As winter arrives in South Africa, anticipation begins to build for one of the planet’s largest and most spectacular migrations: the KwaZulu-Natal sardine run. In the waters off the southern tip of Africa, hundreds of millions of the slender, silvery fish coalesce into massive shoals and begin to travel hundreds of kilometers northeast along the rainbow nation’s eastern coast. The mass migration attracts a deep roster of predators that includes sharks, dive-bombing cormorants, Bryde’s whales and dolphin megapods. The ensuing feeding frenzy itself attracts divers and tourists from around the world. But why the feeble fish take up this gauntlet is not well understood—especially because only around 10 percent of South African sardines participate in the run, and some years the fish fail to run at all.
One popular explanation holds that the sardines participating in the run belong to a distinct eastern subpopulation that evolved in the Indian Ocean, so the fish are migrating to ancestral spawning territories there by instinct. But a genomic analysis of hundreds of South African sardines reveals that those in the run hail from the Atlantic Ocean, suggesting that the spectacular migration may serve no benefit to the fish and instead traps them in hostile waters, researchers wrote this fall in Science Advances.
“We're used to adaptations benefitting an organism, but it doesn't always work that way,” says Jessica Glass, a marine biologist at the University of Alaska Fairbanks who was not involved in the study. “These animals are doing something that doesn't actually benefit them in the long term.”
The researchers examined the DNA sequences of 284 sardines captured along the South African coast. These included fish residing in the Atlantic Ocean and Indian Ocean as well as fish from the 2015, 2018 and 2019 sardine runs that the researchers anticipated were members of a third, east coast population. Thousands of markers were examined for genetic commonalities in an effort to identify broad subpopulations.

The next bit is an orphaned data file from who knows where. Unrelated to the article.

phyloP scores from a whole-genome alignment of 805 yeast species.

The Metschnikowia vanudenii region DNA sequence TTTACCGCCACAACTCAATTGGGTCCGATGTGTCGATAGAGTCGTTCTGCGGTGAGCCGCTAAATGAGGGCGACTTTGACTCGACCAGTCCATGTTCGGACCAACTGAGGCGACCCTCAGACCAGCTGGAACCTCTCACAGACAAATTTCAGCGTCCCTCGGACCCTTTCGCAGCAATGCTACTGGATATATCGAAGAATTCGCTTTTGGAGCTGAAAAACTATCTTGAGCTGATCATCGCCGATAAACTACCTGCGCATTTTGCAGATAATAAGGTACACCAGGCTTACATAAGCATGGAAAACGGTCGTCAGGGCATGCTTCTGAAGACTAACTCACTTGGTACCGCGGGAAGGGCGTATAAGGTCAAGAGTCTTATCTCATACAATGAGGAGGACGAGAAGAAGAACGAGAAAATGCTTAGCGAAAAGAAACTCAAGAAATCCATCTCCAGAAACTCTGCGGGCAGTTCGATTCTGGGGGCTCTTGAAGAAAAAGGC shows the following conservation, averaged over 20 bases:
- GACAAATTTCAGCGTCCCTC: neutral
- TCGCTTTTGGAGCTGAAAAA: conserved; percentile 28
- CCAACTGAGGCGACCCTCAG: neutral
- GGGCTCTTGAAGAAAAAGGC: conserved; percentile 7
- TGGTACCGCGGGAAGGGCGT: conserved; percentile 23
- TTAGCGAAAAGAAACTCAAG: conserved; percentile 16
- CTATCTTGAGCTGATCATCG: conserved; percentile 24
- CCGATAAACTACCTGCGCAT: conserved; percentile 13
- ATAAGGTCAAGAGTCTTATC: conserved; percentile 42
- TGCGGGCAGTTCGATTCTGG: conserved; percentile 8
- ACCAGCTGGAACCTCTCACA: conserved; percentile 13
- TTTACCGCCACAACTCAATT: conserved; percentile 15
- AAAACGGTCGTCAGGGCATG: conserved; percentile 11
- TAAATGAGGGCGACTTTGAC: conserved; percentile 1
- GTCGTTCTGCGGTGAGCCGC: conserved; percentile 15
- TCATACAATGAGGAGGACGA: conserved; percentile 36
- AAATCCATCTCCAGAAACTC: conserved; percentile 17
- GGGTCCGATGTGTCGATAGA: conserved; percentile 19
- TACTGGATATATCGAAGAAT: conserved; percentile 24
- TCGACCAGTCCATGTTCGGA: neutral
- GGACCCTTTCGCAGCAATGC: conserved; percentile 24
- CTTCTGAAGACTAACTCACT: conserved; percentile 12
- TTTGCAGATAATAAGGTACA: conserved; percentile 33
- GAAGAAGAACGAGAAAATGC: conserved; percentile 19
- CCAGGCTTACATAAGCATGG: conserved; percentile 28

A geographic trend emerged among DNA segments associated with adaptations to specific water temperatures: Atlantic fish were genetically adapted to cold water, whereas Indian Ocean fish were genetically adapted to warm water.
And to the researchers’ surprise, there was no genetic evidence of a third subpopulation inhabiting and migrating along South Africa’s eastern coast. Instead, fish collected from the runs shared genetic features with Atlantic sardines, suggesting that they came from hundreds of kilometers away in the Atlantic Ocean. “Finding out that these sardines are from a completely different place, that was very unexpected,” says Peter Teske, lead author of the study and a marine biologist at the University of Johannesburg.
Though the sardines tend to prefer different regions of the sea, it’s common for the fish to sortie, Teske explains. Sardines from the Atlantic Ocean sometimes stray too far into warm southern waters, where they may encounter brief pulses of cold, nutrient-rich water upwelling along the coast that reminds them of their home range in the Atlantic, he says. The cold-adapted fish unwittingly follow these waters northeast only to become stranded in warmer Indian Ocean waters when the upwelling ceases. Already suffering biologically from the warm conditions, the sardines are assaulted from the air and sea by countless predators.
This phenomenon is an example of an ecological trap, Teske says. He gives the example of “hawks that move into urban areas because there are a lot of pigeons. It’s beneficial for a while because there's a lot of food, but they’re picking up so many diseases that their offspring don't survive.” In the case of the sardines, he adds, “we have a natural one on a colossal scale—perhaps the largest that’s ever been recorded—that may have been going on for thousands of years.”
The findings also answer other questions about the sardines, an important commercial fish species in South Africa. In recent decades, the sardine fishery off the country’s Atlantic coast has collapsed. Some fisheries managers had assumed that sardines from the Indian Ocean might help Atlantic coast sardine numbers recover, but the new findings suggest that’s unlikely because the two sardine populations have adapted to different water temperatures. “This explains why the [Atlantic] stock has collapsed and why there was no replenishment from the south coast,” Teske says. “We need to protect the west coast sardines to avoid more problems,” he adds. “Essentially, just reduce fishing in that area. It’s as simple as that.”
With ocean temperatures rising steadily consequent to climate warming, the fate of the KwaZulu-Natal sardine run is uncertain. Even if cold upwellings continue to occur, warming waters along the eastern coast could force the sardine run to fizzle out over time, before the fish can reach the sharks and dolphins and other predators that typically show up to feast. Climate change portends countless negative outcomes for Earth’s ecosystems, but warmer ocean waters could help save the roving Atlantic sardines by stifling the fatal migration, Glass says. She adds: “It’s kind of comforting.”